GAZA CITY - Deadly clashes erupted yesterday between rival factions in the Gaza Strip for the first time in more than a month, despite a conciliatory speech toward Hamas by Fatah's leader, President Mahmoud Abbas of the Palestinian Authority.
At least four Palestinians were killed, and medics said at least 60 were injured.
The sudden spike in Palestinian tensions came just a week before a planned visit to the Mideast by President Bush, who will try to prod Israel and the Palestinians closer to peace. Internal Palestinian violence could make it difficult for Abbas to concentrate on talks with Israel.
Fireworks lit the skies of Gaza after nightfall yesterday, and Fatah supporters fired rifles in the air along the coastal strip to celebrate the 43d anniversary of the founding of their movement. They defied a ban on celebrations by the Islamic Hamas rulers.
In the southern Gaza city of Khan Younis, clashes erupted between Fatah supporters and Hamas security forces. Medics said two Hamas police officers and a Fatah backer were killed. Another person was killed in Gaza City.
Hamas said the two officers were shot by Fatah gunmen on rooftops. Fatah said Hamas forces raided houses and arrested dozens of Fatah members.
Yesterday's fatalities were the first from Palestinian infighting since Nov. 11, when Hamas forces fired on a huge Fatah rally in Gaza City, killing eight people and wounding 85. That rally was the biggest show of Fatah strength since Hamas seized control of Gaza in June after defeating forces loyal to Abbas.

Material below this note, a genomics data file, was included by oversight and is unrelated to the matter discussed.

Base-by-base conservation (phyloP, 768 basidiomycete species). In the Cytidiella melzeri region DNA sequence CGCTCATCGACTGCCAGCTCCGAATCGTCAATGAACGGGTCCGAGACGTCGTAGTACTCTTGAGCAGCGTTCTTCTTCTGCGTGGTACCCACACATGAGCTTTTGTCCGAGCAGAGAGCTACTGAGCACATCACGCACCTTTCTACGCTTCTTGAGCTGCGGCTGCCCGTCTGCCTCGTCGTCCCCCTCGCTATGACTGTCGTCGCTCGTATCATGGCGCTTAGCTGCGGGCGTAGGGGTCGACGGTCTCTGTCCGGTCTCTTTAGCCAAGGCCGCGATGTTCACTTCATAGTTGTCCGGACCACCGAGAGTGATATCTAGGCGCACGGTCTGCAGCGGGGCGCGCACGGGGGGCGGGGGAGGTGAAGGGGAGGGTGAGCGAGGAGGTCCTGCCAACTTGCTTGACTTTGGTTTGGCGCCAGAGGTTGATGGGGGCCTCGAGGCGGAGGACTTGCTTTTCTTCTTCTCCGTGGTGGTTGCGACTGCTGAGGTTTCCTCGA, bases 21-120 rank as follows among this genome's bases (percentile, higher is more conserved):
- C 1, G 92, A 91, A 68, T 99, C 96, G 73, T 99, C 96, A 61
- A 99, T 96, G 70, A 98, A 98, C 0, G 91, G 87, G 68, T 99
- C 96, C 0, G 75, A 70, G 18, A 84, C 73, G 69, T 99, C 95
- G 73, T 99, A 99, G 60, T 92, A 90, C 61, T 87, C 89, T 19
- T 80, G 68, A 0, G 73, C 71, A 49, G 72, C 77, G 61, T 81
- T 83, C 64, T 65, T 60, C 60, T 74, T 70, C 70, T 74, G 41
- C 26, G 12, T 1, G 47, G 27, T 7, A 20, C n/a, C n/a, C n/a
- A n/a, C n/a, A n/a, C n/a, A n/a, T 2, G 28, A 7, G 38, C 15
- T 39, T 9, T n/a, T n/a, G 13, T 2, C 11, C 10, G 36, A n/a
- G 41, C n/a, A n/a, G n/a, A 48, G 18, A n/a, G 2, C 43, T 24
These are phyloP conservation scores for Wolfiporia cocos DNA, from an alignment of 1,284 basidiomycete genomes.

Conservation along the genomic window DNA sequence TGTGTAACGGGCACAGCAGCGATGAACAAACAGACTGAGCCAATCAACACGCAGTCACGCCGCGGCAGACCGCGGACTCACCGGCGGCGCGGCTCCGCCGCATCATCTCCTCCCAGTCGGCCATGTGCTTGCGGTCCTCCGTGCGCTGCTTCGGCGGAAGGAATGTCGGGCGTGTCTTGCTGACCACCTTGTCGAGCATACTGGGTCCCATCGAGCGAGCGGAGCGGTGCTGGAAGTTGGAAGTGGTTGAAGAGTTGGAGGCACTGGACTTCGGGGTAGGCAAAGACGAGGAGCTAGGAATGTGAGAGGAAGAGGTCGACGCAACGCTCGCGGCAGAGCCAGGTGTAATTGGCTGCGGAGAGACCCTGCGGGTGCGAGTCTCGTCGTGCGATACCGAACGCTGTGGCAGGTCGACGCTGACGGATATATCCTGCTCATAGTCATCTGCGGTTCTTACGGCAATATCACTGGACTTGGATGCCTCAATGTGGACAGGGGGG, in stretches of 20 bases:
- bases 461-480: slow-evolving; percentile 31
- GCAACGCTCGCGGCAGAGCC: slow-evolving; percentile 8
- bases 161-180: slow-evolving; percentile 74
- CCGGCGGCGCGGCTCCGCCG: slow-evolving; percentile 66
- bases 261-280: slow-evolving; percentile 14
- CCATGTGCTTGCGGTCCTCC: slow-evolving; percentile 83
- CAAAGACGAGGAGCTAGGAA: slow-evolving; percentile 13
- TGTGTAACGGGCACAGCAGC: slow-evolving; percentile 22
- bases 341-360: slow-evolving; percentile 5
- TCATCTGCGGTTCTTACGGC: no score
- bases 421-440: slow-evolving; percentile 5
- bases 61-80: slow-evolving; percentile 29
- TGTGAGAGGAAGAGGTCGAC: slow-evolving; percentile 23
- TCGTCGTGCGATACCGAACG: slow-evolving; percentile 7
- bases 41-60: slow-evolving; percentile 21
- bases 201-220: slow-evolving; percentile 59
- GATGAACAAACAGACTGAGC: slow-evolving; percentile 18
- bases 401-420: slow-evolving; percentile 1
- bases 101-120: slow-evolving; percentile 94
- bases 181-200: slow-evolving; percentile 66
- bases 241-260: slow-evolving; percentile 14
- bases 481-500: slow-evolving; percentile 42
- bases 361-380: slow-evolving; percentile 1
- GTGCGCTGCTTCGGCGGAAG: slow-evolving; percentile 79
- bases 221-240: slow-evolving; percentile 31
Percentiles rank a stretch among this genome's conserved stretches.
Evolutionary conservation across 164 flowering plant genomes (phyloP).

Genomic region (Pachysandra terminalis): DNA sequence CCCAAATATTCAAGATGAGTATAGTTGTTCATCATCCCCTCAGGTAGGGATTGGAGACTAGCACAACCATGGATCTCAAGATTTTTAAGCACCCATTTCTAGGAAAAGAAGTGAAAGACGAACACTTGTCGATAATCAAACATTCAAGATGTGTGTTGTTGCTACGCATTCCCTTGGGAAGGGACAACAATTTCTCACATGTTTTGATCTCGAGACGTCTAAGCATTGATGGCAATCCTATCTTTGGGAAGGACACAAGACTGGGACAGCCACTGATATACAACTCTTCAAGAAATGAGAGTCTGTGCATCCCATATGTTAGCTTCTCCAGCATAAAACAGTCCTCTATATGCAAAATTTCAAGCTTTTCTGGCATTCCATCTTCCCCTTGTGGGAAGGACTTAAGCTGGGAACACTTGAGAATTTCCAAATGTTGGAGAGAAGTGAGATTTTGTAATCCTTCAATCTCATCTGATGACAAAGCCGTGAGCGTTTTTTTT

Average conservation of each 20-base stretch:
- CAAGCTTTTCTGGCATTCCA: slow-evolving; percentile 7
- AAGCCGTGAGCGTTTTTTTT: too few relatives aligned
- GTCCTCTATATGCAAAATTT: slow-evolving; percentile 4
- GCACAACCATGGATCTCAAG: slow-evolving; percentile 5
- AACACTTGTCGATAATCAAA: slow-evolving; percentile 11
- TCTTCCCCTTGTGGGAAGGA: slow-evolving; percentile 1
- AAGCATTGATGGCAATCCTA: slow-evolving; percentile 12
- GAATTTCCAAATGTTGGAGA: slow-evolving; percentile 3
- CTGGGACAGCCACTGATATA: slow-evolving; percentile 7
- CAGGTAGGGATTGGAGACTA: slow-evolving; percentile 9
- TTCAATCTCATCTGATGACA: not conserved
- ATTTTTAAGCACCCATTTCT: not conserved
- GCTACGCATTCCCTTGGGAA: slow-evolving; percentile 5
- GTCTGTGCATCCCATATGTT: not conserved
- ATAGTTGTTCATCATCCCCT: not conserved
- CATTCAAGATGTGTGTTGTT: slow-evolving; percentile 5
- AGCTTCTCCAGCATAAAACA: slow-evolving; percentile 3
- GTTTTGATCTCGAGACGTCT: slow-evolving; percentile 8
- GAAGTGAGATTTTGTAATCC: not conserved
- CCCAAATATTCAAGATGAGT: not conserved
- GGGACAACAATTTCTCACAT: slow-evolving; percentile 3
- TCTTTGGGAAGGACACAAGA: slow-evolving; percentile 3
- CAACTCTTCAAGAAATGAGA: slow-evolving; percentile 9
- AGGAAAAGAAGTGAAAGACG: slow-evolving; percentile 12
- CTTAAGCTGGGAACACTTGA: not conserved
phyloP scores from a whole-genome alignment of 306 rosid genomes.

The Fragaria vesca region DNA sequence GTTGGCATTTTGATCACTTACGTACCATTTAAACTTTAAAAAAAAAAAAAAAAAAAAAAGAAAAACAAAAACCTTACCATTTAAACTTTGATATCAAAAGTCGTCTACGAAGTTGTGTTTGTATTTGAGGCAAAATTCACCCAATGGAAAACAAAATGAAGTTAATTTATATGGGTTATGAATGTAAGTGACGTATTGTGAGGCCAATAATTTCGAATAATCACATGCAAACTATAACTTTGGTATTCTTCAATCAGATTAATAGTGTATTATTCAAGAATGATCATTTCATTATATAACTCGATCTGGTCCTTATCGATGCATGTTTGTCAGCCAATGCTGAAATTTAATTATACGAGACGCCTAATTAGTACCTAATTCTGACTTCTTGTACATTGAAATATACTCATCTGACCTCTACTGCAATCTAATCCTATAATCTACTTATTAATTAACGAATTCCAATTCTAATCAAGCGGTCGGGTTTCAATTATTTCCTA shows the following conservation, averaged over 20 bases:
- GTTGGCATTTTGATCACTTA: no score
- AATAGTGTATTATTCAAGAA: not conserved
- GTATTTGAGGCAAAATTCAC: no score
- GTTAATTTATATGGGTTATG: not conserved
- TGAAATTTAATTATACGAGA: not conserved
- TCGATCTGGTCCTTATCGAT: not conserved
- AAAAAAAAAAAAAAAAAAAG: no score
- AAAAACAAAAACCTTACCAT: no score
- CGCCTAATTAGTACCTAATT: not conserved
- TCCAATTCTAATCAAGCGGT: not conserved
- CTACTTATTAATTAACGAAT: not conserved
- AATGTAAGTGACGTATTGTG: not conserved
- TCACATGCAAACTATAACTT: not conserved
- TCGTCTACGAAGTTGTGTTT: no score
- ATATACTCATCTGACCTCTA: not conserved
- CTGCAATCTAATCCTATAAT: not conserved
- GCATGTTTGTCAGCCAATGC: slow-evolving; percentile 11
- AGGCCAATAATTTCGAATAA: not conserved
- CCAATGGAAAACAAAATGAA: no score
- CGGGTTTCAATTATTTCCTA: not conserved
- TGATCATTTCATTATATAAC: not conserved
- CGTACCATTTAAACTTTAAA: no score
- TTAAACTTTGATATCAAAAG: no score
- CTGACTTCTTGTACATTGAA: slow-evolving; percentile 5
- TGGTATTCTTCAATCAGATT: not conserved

After the Hamas takeover of Gaza, Abbas expelled Hamas from the Palestinian government and named his own, which holds sway only in the West Bank. Western nations restored aid to Abbas and encouraged renewed peace talks with Israel.
At a conference last month in Annapolis, Md., sponsored by Bush, Prime Minister Ehud Olmert of Israel and Abbas pledged to restart negotiations and aim for a peace treaty in 2008. Hamas was excluded from the conference.
In a speech to mark the Fatah anniversary, Abbas offered yesterday to talk with Hamas. "There is no way for any party here to be an alternative to the other, and there is no room for terms like coup or military takeover, but only for dialogue, dialogue, dialogue," he said.
The Palestinian president called for "a new page, writing in its lines a credible agreement based on partnership, on life, on our homeland and our struggle to liberate it."
Abbas maintained his position that Hamas must restore power in Gaza to an elected government. But he urged reconciliation and called for new elections.
Israel, citing security concerns, sealed its border with Gaza after Hamas wrested power, letting in only humanitarian aid. Ensuing shortages have deepened poverty and unemployment.
"I renew my offer for early elections here, as a way out of the hell that was imposed on us," Abbas said.
Hamas spokesman Fawzi Barhoum rejected Abbas's call for talks. "It is full of incitement and words calling for divisions," he said. "There is no new initiative or practical step in this speech that can pave the road to start an immediate dialogue."